The Raven and the Wolf—a Study in Symbiosis
Aware that I promised this information months ago as a sequel to my first raven story, it has taken me this long to amass more information, as well as get my own thoughts together on the matter. Nobody seemed to catch it, but I used the moniker “Wolf Bird,” as another well-known name for the raven. What I meant specifically, was that ravens tend to go hand-in-hand with wolves that hunt rough terrain for their own needs in way of food. Ravens will also be in the area of licensed hunters, as well as poachers, which can make the poachers very easy to locate, since they are generally about the area during off-season for hunting.
On their own, ravens are fearful of carcasses of animals that they wish to eat. Is it a real fear, or the suggestion of uselessness to the raven? Ravens also have a hard time getting at meat that hasn’t already been opened up for them to feed from. About the best that they are able to do, is forage on the eyes, or perhaps an exposed tongue in an open mouth. They will yell in the presence of an unopened carcass, which will draw wolves, and they will naturally, investigate and do what the raven wants to get into it. It benefits both of them.
Are these animals symbiotic? In a sense, they appear to be. Ravens have been observed around wolf families at rest, and have even gently pulled the tails of pups in order to get a reaction, just as they do with the adults. They will do the same with eagles, and an eagle can surely do them grievous bodily injury.
- Common Raven Crowing - YouTube
A Common Raven calls from atop a snag at Lassen Volcanic National Park, California
They don’t fear wolves, yet they do a fresh carcass out in the woods with nothing around? Ravens depend on the wolves to kill for them and open the carcass, but also to overcome their fear. This strongly suggests an ancient evolutionary history, and ravens have been of great interest for centuries. In a sense, they are forming social attachments, as both form bonds with one another. When wolves stop to rest, ravens have been observed roosting in trees, where they can watch and harass the wolves at close range. When this happens, wolves will resume travelling, which is most likely the intent of the raven to harass in the first place.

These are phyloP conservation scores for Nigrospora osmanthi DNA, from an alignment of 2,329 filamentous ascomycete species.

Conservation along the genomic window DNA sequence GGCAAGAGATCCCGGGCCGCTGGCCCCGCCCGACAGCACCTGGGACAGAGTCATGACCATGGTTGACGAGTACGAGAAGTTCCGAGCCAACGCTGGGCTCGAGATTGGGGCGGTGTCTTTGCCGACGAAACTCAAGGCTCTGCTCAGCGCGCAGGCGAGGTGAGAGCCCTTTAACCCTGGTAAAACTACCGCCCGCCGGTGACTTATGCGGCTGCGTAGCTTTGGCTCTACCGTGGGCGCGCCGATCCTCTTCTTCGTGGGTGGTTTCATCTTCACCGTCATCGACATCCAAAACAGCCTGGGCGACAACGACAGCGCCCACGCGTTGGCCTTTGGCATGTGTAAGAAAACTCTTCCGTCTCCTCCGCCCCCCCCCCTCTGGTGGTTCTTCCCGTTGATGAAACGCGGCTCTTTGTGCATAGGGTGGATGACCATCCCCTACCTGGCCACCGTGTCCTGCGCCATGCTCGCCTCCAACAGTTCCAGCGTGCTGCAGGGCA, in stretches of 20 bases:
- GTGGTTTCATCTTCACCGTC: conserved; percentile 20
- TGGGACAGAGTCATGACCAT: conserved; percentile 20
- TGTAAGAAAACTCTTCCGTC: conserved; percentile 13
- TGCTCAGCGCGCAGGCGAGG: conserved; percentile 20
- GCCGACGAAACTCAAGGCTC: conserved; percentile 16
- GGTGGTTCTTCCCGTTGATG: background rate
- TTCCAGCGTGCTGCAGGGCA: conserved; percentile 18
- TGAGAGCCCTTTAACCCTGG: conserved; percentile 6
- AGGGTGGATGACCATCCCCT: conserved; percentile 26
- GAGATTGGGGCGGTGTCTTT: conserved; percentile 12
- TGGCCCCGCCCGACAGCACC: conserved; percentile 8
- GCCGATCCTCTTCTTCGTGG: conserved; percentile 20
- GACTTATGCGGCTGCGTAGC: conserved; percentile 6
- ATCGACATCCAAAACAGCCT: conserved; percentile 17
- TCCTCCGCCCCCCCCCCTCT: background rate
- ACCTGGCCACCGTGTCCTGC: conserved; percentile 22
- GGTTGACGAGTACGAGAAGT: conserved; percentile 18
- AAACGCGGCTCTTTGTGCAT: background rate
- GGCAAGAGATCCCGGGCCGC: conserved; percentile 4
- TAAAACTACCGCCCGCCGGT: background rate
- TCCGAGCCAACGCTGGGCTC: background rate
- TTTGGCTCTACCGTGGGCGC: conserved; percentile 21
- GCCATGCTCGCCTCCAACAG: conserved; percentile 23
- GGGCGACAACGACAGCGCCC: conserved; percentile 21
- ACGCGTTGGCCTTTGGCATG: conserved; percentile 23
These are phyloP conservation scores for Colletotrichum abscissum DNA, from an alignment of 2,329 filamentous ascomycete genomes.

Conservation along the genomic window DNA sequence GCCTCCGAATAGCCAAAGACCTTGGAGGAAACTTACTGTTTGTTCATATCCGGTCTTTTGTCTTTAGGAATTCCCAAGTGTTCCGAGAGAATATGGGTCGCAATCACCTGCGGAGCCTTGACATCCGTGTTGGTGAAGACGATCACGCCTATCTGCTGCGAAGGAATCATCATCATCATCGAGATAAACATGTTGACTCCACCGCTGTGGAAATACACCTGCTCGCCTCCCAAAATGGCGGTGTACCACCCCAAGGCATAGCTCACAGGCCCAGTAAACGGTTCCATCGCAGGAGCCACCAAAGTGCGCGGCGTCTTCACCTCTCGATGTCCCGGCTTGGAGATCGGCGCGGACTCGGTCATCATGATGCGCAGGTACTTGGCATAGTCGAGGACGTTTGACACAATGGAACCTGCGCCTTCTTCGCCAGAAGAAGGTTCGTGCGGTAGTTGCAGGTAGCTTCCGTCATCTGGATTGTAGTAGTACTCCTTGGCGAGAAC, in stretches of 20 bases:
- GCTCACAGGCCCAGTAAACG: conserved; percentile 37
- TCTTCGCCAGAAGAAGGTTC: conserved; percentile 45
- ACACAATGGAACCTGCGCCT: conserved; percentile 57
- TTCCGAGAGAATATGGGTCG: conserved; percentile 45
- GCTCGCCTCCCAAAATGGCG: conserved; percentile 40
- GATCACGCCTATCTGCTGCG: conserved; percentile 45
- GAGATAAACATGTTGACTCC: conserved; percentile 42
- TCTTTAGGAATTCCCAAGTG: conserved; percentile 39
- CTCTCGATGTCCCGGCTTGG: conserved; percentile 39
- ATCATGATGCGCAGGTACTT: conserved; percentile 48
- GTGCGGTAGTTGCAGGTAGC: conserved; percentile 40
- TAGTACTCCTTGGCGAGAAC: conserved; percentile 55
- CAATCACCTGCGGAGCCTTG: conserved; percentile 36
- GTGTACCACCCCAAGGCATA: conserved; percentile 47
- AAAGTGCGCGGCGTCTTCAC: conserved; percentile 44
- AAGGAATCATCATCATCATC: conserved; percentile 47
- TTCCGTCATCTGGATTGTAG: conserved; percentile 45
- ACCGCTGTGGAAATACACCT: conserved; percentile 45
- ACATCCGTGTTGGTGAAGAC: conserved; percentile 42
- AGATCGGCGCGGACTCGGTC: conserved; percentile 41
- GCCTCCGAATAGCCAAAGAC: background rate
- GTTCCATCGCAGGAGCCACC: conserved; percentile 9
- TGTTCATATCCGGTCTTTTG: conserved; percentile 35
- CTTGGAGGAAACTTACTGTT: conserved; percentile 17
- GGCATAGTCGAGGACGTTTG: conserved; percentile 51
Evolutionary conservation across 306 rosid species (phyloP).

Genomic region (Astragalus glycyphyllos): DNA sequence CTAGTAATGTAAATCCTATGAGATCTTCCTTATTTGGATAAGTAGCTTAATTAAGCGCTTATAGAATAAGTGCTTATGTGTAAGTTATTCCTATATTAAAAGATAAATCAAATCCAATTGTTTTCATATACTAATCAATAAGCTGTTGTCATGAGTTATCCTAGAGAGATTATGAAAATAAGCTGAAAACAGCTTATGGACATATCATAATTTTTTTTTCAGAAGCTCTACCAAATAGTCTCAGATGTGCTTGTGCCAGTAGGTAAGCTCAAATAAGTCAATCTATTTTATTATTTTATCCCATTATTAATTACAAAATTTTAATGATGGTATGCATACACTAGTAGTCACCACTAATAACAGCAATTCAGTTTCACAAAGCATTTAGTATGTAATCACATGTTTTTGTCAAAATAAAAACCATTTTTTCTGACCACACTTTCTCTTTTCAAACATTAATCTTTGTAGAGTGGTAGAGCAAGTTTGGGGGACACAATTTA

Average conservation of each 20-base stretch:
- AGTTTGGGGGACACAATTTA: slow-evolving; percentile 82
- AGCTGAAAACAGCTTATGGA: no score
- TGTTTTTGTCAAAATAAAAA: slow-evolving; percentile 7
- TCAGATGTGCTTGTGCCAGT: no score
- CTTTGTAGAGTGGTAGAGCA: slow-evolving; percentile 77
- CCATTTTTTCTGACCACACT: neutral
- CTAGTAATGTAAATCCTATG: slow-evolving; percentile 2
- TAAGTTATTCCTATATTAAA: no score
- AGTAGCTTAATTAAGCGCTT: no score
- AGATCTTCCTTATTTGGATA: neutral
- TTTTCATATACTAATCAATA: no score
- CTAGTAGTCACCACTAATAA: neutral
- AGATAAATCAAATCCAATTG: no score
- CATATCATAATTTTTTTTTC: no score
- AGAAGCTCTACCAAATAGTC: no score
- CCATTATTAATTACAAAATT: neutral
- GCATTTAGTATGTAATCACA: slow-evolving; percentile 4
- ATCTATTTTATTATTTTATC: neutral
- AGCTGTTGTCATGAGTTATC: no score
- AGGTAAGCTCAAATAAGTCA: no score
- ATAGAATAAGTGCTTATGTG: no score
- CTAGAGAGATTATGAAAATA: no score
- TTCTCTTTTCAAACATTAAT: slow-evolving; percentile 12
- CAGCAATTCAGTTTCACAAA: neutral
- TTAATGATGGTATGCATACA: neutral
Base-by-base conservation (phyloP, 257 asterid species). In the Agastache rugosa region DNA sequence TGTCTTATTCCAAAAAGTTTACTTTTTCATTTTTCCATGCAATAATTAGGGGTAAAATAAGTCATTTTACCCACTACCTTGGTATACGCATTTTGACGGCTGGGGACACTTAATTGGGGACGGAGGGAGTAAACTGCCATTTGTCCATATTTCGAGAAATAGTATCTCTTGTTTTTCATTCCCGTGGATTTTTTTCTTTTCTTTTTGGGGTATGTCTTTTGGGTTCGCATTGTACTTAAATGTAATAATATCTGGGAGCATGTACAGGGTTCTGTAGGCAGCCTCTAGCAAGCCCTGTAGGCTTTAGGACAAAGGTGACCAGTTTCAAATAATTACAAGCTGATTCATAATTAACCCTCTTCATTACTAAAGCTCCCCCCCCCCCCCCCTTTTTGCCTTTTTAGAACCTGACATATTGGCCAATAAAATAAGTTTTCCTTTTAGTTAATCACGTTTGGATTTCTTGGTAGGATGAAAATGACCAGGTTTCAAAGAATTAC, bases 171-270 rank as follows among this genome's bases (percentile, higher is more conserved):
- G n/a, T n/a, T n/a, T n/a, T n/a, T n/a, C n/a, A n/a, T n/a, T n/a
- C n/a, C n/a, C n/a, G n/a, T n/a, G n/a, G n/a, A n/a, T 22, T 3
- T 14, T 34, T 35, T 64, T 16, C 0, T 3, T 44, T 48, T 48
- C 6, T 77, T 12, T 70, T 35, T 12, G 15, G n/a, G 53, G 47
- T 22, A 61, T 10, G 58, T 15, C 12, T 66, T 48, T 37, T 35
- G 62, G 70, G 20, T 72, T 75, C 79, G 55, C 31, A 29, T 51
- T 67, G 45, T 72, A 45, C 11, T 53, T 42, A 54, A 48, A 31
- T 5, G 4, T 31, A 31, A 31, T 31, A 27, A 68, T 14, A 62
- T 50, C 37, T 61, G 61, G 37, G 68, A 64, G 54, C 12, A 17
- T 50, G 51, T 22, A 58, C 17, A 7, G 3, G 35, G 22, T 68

Ravens are also attracted to wolves howling, as well as the sounds of gunshots. These are sounds to heed, which could well mean the presence of prey. When wolves get ready to hunt, they howl. Conversely, wolves also respond to certain raven vocalizations or behaviors that indicate the presence of prey.
Ravens will also feed with bears, polar bears, and coyotes. They are much more alert and suspicious than the animals, for I have never been able to sneak up on a raven, but have not had a problem with anything else. The birds also make good eyes and ears for those that are hunting, and they certainly earn what they get to eat. Not only that, during their excursions, they miss nothing as opportunists, especially at a camp site. They have been known to return later and take bread or meat that might have interested them at that initial fly-by.
So, a few questions have been raised, as well as answered. Let’s see if we can do more research, and come up with some new material for a future article.